Ocimum basilicum (generic name)
- Auto Immune Conditions
- Bladder & Kidney Health
- Brain & Nervous System
- Care Transitions
- Dental Health
- Emotional Health
- Eye Health
- Falls Prevention
- Financial Planning
- General Safety
- Health Care Basics
- Healthy Living
- Hearing Loss
- Heart Health
- High Blood Pressure
- Life Transitions
- Lung Health
- Men's Health
- Nutrition & Weight Management
- Pain Management
- Preventive Health
- Sexual Health
- Stomach & Digestive Health
- Stress & Anxiety
- Women's Health
Adults (over 18 years old)
There is no proven safe or effective dose of holy basil. Traditionally, 300-2,000 milligrams as a single dose of dried leaves has been used daily for preventive therapy, and 600-1,800 milligrams in divided doses has been used daily for curative therapy. As a tea, 2 grams holy basil has been infused in one cup of water. Also, 10-20 milliliters of fresh leaf juice or 1 ounce of dried herb in 16 ounces of water, three times daily in 5 ounce doses has been used. For diabetes, 2.5 grams of dried leaf powder by mouth every morning, or 1 teaspoon dried herb brewed in one cup of water three times a day have been used.
Children (under 18 years old)
There is no proven safe or effective dose for holy basil in children.
SafetyDISCLAIMER: Many complementary techniques are practiced by healthcare professionals with formal training, in accordance with the standards of national organizations. However, this is not universally the case, and adverse effects are possible. Due to limited research, in some cases only limited safety information is available.
Avoid in individuals with a known allergy or hypersensitivity to holy basil (Ocimum sanctum).
Side Effects and Warnings
Holy basil seems to be well tolerated in most people, and it has generally recognized as safe (GRAS) status in the United States.
Holy basil may lower blood sugar levels. Caution is advised in patients with diabetes (high blood sugar) or hypoglycemia (low blood sugar), and in those taking drugs, herbs, or supplements that affect blood sugar. Serum glucose levels may need to be monitored by a qualified healthcare professional, including a pharmacist, and medication adjustments may be necessary.
Although not well studied in humans, holy basil may have antispermatogenic (sperm blocking) and anti-fertility effects.
Holy basil may prolong bleeding time. Caution is advised in patients with bleeding disorders or taking drugs that may increase the risk of bleeding. Dosing adjustments may be necessary.
Pregnancy & Breastfeeding
Holy basil is not recommended in pregnant or breastfeeding women. Based on traditional use, holy basil may stimulate uterine contractions.
Interactions with Drugs
Ursolic acid isolated from holy basil may somewhat protect against adriamycin-induced lipid peroxidation of liver and heart microsomes.
Holy basil may increase the risk of bleeding when taken with drugs that increase the risk of bleeding. Some examples include aspirin, anticoagulants ("blood thinners") such as warfarin (Coumadin®) or heparin, anti-platelet drugs such as clopidogrel (Plavix®), and non-steroidal anti-inflammatory drugs (NSAIDS) such as ibuprofen (Motrin®, Advil®) or naproxen (Naprosyn®, Aleve®).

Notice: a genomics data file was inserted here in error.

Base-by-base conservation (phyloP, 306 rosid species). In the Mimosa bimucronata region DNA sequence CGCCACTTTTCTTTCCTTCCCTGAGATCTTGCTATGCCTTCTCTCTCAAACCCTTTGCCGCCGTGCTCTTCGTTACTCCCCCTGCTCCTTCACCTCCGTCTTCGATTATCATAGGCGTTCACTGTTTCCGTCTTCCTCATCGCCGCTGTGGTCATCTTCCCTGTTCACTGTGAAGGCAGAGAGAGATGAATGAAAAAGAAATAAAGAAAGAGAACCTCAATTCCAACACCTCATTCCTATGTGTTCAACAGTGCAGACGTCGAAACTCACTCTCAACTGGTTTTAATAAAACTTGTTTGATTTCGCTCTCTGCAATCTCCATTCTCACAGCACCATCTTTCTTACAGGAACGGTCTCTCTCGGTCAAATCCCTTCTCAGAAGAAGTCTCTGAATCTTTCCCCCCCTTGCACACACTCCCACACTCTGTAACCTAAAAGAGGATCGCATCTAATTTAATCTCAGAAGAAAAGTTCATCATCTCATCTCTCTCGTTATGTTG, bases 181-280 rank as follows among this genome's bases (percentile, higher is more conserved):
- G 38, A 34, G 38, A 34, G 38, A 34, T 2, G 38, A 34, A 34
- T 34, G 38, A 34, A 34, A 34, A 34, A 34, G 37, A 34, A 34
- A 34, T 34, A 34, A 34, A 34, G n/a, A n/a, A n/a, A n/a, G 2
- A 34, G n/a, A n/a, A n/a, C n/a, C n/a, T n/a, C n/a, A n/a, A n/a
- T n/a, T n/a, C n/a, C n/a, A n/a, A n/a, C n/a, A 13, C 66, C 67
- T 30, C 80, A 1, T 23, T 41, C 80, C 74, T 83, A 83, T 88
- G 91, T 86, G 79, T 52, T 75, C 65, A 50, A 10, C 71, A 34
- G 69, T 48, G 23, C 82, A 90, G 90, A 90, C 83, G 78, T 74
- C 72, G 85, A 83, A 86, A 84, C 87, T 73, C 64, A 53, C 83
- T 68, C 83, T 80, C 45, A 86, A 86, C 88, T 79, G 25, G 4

Holy basil may interfere with the way the body processes certain drugs using the liver's "cytochrome P450" enzyme system. As a result, the levels of these drugs may be increased in the blood, and may cause increased effects or potentially serious adverse reactions. Patients using any medications should check the package insert, and speak with a qualified healthcare professional, including a pharmacist, about possible interactions.
Holy basil may lower blood sugar levels. Caution is advised when using medications that may also lower blood sugar. Patients taking drugs for diabetes by mouth or insulin should be monitored closely by a qualified healthcare professional, including a pharmacist. Medication adjustments may be necessary.
Caution is advised in patients taking statins or other cholesterol lowering agents, as holy basil may reduce serum lipid levels.
Interactions with Herbs & Dietary Supplements
Holy basil may increase the risk of bleeding when taken with herbs and supplements that are believed to increase the risk of bleeding. Multiple cases of bleeding have been reported with the use of Ginkgo biloba, and fewer cases with garlic and saw palmetto. Numerous other agents may theoretically increase the risk of bleeding, although this has not been proven in most cases.
Holy basil may interfere with the way the body processes certain herbs or supplements using the liver's "cytochrome P450" enzyme system. As a result, the levels of other herbs or supplements may become too high in the blood. It may also alter the effects that other herbs or supplements possibly have on the P450 system.
Caution is advised in patients taking cholesterol-lowering agents, such as red yeast rice, as holy basil may reduce serum lipid levels.
Holy basil may lower blood sugar levels. Caution is advised when using herbs or supplements that may also lower blood sugar. Blood glucose levels may require monitoring, and doses may need adjustment.